Wyndham Lewis, in Inferior Religions, writes:
The opposing armies in the early days in Flanders stuck up dummy men on poles for their enemies to pot at, in a spirit of ferocious banter.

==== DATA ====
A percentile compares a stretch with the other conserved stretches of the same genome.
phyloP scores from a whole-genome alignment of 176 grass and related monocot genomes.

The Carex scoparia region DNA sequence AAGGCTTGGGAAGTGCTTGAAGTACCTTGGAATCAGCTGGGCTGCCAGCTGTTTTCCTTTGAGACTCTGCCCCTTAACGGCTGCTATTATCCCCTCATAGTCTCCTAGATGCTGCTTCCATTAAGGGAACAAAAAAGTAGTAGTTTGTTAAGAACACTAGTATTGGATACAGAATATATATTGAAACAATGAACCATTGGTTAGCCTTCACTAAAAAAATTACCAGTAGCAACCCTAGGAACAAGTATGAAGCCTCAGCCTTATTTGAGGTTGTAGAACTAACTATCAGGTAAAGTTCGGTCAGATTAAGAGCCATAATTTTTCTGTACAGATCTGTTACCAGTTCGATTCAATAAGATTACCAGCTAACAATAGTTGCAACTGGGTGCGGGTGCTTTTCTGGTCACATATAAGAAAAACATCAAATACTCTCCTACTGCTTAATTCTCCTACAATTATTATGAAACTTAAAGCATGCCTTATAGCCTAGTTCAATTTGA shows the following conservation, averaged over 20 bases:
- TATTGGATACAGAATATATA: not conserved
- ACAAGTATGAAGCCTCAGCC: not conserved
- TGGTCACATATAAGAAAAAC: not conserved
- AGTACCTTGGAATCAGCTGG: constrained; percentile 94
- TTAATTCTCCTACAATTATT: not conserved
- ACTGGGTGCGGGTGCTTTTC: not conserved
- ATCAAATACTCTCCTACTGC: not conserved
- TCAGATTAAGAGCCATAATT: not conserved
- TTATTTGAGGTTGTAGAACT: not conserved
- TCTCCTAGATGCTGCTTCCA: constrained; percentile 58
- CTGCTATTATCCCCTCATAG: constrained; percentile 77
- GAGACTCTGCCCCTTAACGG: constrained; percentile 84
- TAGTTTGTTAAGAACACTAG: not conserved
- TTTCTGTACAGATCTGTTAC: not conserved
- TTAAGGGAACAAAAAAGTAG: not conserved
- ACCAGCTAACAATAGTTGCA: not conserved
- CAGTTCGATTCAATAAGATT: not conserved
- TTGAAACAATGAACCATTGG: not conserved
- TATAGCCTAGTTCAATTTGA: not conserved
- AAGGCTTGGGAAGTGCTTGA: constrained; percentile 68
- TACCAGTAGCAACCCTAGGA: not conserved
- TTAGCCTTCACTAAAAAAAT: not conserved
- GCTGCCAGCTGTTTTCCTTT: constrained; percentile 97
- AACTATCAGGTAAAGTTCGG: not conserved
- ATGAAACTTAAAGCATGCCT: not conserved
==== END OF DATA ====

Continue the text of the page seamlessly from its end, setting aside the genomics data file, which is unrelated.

I wonder if there is any other evidence for this practice. Lewis, after all, was not there in the very early days of the war. He had been unwell for most of 1915, and did not volunteer until March 1916. He finally reached France in mid-1917. So is he repeating a legend here, or the truth? Did soldiers really go to the trouble of making a dummy, just for the sake of “ferocious banter”? Maybe they occasionally put up a hat on the end of a pole to see if anyone on the other side was paying attention.